Two new botnets discovered by ESET and Kaspersky Lab

The Kaspersky discovery is a fileless bot. These are particularly difficult to analyze because they do not store malware on the victim’s computer – instead, they inject the malware directly into memory. When the computer powers down, the infection is ‘destroyed’. Its strength is that it becomes difficult to locate; its weakness is that it requires constant re-infection.

The botnet discovered by Kaspersky achieved that re-infection by first compromising an Adfox news teaser system. Russian media sites using the system were covertly directed to a malicious website containing a Java exploit, which if successful injected malware into the victims’ computer memory - typically the Lurk banking trojan. The nature of the relationship between media sites and news servers made it likely that victims would frequently return and frequently get re-infected.

“This attack targeted Russian users,” noted Kaspersky in a blog report. “However, we cannot rule out that the same exploit and the same fileless bot will be used against people in other parts of the world: they can be distributed via similar banner or teaser networks in other countries. It is likely that other malware, not just Trojan-Spy.Win32.Lurk will be used in the process.”

The ESET discovery, named Win/32 Georbot, is centered in Georgia (initially targeting only the UTC+3 or UTC+4 time zones), and involved a compromised Georgian government server (ESET is quick to note that the government is not involved and has been actively co-operating in the research). The bot has been around since at least September 2010, with the latest version, 5.5, released in February 2012.

Clues within ESET’s research point to the purpose of this bot. For example, the command set within the bot is activated manually by the bot owner and instructions are sent to each host individually rather than being broadcast to all infected hosts. This is a highly targeted bot. The commands include traditional bot operations, such as launching a DDoS attack and stealing browser passwords and history; but it also has a number of commands allowing detailed file searching both of folders and Word document content, and the ability to capture audio and video from the microphone and webcam. Clearly, as ESET says in its own analysis, Win32/Georbot “was created to gather information from infected hosts,” and that “the fact that it uses a Georgian website to update its command and control information, and that it probably used the same website to spread, suggests that people in Georgia might be a primary target.”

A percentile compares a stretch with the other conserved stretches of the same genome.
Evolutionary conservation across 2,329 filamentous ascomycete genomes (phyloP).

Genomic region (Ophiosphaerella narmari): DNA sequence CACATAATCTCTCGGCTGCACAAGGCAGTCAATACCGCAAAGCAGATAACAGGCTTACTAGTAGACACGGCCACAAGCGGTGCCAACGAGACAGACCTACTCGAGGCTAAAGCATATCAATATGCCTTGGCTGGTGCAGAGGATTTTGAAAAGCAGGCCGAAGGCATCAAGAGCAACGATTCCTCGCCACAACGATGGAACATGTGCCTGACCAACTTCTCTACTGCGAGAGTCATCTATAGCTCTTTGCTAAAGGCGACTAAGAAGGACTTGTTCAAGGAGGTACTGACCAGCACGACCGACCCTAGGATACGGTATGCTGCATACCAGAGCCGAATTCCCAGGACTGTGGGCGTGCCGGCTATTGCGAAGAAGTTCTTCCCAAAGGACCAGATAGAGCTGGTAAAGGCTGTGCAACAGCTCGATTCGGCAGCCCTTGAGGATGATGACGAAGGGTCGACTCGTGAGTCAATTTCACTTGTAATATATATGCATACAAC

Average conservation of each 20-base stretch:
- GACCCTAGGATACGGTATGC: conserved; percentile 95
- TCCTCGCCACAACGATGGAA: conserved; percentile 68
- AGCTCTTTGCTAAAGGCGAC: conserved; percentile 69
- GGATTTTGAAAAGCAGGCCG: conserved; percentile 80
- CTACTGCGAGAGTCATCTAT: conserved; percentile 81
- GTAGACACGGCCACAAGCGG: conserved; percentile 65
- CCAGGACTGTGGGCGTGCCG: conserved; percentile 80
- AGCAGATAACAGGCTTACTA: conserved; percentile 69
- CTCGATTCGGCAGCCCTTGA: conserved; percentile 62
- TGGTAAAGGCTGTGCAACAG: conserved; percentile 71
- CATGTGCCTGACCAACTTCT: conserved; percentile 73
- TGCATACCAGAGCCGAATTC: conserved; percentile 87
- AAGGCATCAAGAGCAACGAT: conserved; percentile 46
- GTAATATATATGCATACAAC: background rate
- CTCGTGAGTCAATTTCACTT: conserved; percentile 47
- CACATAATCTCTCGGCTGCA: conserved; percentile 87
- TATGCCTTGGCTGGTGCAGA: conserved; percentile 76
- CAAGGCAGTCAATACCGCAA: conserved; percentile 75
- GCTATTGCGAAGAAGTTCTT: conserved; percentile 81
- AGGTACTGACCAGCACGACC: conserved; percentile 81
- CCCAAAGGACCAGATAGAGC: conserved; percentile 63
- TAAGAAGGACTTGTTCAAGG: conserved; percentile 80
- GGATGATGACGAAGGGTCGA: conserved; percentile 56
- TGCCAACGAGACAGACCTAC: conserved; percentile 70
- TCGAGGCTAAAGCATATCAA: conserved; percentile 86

But why? Not only are the people of Georgia likely to be the prime target, it is possible that they are the only target. While the Carberp botnet seems to have been developed and first tested in Russia, it is now spreading outwards around the rest of the world. But Georbot is not following a similar pattern. “We do not think this is an exercise since we were able to find variants of the bot dating back to 2010,” ESET’s security intelligence program manager Pierre-Marc Bureau told Infosecurity. “This seems too long for a test period.” But ESET similarly doubts the next most obvious conclusion. The level of sophistication in this bot is low. “We think that if this operation were sponsored by a state, it would be more professional and stealthy.

“The most likely hypothesis,” suggests ESET, “is that Win32/Georbot was created by a group of cyber criminals trying to find sensitive information in order to sell it to other organizations.” Unless, of course, it’s a double bluff...

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